Rugby Union / Five Nations' Championship: The free spirit who liberated his countrymen

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SO everything worked out happily for Stuart Barnes. The way it happened was theatrical but gratifyingly it was not staged. Nothing laid down on the practice ground could suppress a talent for the unusual that enabled England to win in a style that had almost disappeared from the minds of their supporters. 'Wasn't it great,' people could be heard saying as the Twickenham crowd dispersed.

In truth it was never a contest to quicken the pulse, fate turning wickedly against Scotland after only 24 minutes when they lost Craig Chalmers's pivotal influence, but, especially with one stroke of glorious improvisation early in the second half, Barnes made it memorable.

To realise that he had never previously started a match in the championship was to question the philosophy that has come to prevail in team games, to wonder what the future holds for free spirits. Indeed there is no guarantee that Barnes, at 30, is now a fixture in the team. Twenty-three appearances on the substitutes bench may make for a suspicion that the experience could be ephemeral. Ireland in Dublin? 'I don't go around criticising the selectors,' he said. 'But if I'm not chosen for that game there could be a tantrum.'

It would be justified; after only eight caps, a performance to gladden the hearts of romantics. Not perfect by any means (a decent club player would have bettered his sloppy kicking at restarts), but that is all part of the Barnes equation. Coaches are inclined to mistrust natural brilliance unless it is clearly subordinate to the team effort. Because they operate in the main from a firm basis of reliability they often find it difficult to accommodate the maestro's shortcomings. Thus Alf Ramsey went into the 1966 World Cup final without Jimmy Greaves, one of football's most prolific goalscorers.

Probably for purposes of tradition, the England management were not inclined to single out Barnes for special praise. 'A number of people played well,' the manager, Geoff Cooke, said when going back over the contest. The captain, Will Carling, was also reluctant to turn up the spotlight on his outside-half.

It has to be said that Barnes did indeed benefit from playing in a team who finally got their feared act together. What price flair if the passes do not stick?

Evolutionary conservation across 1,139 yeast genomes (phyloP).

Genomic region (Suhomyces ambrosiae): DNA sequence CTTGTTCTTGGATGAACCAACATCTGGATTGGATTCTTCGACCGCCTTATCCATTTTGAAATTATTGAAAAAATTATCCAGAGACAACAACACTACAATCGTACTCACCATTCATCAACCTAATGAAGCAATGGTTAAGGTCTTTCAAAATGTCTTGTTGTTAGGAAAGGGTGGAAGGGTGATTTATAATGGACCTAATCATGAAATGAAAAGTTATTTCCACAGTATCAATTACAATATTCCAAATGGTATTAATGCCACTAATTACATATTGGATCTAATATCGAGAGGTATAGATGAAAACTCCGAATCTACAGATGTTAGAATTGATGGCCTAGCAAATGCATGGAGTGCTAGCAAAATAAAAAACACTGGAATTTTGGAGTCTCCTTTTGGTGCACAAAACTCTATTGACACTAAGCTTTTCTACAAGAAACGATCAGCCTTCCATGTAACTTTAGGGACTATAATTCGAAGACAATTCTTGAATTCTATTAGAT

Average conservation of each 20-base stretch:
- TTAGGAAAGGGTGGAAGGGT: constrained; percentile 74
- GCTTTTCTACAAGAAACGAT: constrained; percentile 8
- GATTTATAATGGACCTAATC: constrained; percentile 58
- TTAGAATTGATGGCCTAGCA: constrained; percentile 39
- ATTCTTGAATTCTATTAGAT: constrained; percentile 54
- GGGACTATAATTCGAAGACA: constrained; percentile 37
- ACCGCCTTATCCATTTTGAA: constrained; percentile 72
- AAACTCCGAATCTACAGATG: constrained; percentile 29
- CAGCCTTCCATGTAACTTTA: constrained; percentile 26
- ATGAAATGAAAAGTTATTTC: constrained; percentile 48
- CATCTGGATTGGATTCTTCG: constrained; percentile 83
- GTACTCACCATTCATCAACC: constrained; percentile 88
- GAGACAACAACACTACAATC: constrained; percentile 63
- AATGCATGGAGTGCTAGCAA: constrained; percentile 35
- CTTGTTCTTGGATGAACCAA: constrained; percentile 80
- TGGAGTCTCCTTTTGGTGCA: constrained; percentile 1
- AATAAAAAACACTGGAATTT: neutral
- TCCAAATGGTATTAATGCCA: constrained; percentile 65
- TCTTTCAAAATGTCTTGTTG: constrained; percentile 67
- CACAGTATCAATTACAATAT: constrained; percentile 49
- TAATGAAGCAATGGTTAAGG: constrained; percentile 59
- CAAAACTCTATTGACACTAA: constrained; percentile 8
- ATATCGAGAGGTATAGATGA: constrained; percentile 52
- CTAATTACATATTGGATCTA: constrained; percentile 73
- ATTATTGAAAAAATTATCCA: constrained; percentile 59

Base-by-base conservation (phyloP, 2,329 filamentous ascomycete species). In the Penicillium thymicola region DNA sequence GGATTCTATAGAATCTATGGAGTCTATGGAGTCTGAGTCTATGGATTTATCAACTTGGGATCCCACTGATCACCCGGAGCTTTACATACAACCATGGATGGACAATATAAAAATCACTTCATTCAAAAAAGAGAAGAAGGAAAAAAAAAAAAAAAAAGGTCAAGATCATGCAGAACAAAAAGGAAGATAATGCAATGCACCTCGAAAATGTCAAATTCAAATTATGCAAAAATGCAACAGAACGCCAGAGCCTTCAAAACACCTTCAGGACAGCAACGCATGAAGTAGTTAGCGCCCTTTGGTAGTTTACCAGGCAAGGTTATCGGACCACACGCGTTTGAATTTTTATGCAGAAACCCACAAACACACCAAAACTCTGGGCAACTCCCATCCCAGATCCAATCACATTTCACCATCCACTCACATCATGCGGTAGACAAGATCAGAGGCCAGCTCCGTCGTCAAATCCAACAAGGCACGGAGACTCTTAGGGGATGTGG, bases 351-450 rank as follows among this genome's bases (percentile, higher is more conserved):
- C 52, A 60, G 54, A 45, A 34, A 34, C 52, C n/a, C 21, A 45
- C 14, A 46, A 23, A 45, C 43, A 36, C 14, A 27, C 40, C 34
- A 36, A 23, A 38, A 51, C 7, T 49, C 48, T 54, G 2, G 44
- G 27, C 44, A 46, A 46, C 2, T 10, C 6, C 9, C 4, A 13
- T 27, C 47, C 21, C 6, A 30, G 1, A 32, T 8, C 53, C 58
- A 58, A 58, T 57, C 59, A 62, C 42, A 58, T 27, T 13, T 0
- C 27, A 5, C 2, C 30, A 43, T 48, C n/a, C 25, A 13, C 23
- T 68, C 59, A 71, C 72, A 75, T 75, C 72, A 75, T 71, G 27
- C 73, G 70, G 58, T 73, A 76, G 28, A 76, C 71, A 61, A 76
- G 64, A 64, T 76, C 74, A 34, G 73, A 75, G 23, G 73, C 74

However, and considering that they were bettered overall at the line-out, it was not the grinding efficiency of England's pack that threatened to result in a rout until Scotland staged a valiant rally. The damage was done by a stocky free-thinker who gives unquestioning conformity the derision it deserves. In this he was marvellously assisted by Jeremy Guscott, their Bath alliance perfect in the try that finally put paid to Scotland's hopes of a Triple Crown.

With England's attack wrongfooted by a careless pass, the only sensible option open to Barnes was a kick. Given time and breath, doubtless Carling would have ordered it, and it was not much of a guess that the management expected it. Instead, Barnes excitingly let his heart rule his head. First a feint, then a quick- footed surge through the first line of defence that opened space for a long pass to Guscott.

Sensationally developing the move with blinding pace, Guscott drew what was left of Scotland's defence and sent Rory Underwood over. Out of nothing, indeed a moment of crisis for England, had come one of the best tries Twickenham has seen.

As it turned out, Scotland kept the game going and won a great deal of praise for the stubbornness of their resistance after losing Chalmers. 'He has been playing the best rugby of his career,' the Scottish captain, Gavin Hastings, said disconsolately.

Such are the vagaries of sport. For one outside-half the rotten luck of an injury that will preclude consideration for the Lions tour this summer. For the other, a golden experience that will last down all his days. Today if somebody were to ask what a real outside-half looked like, whose image would come to mind?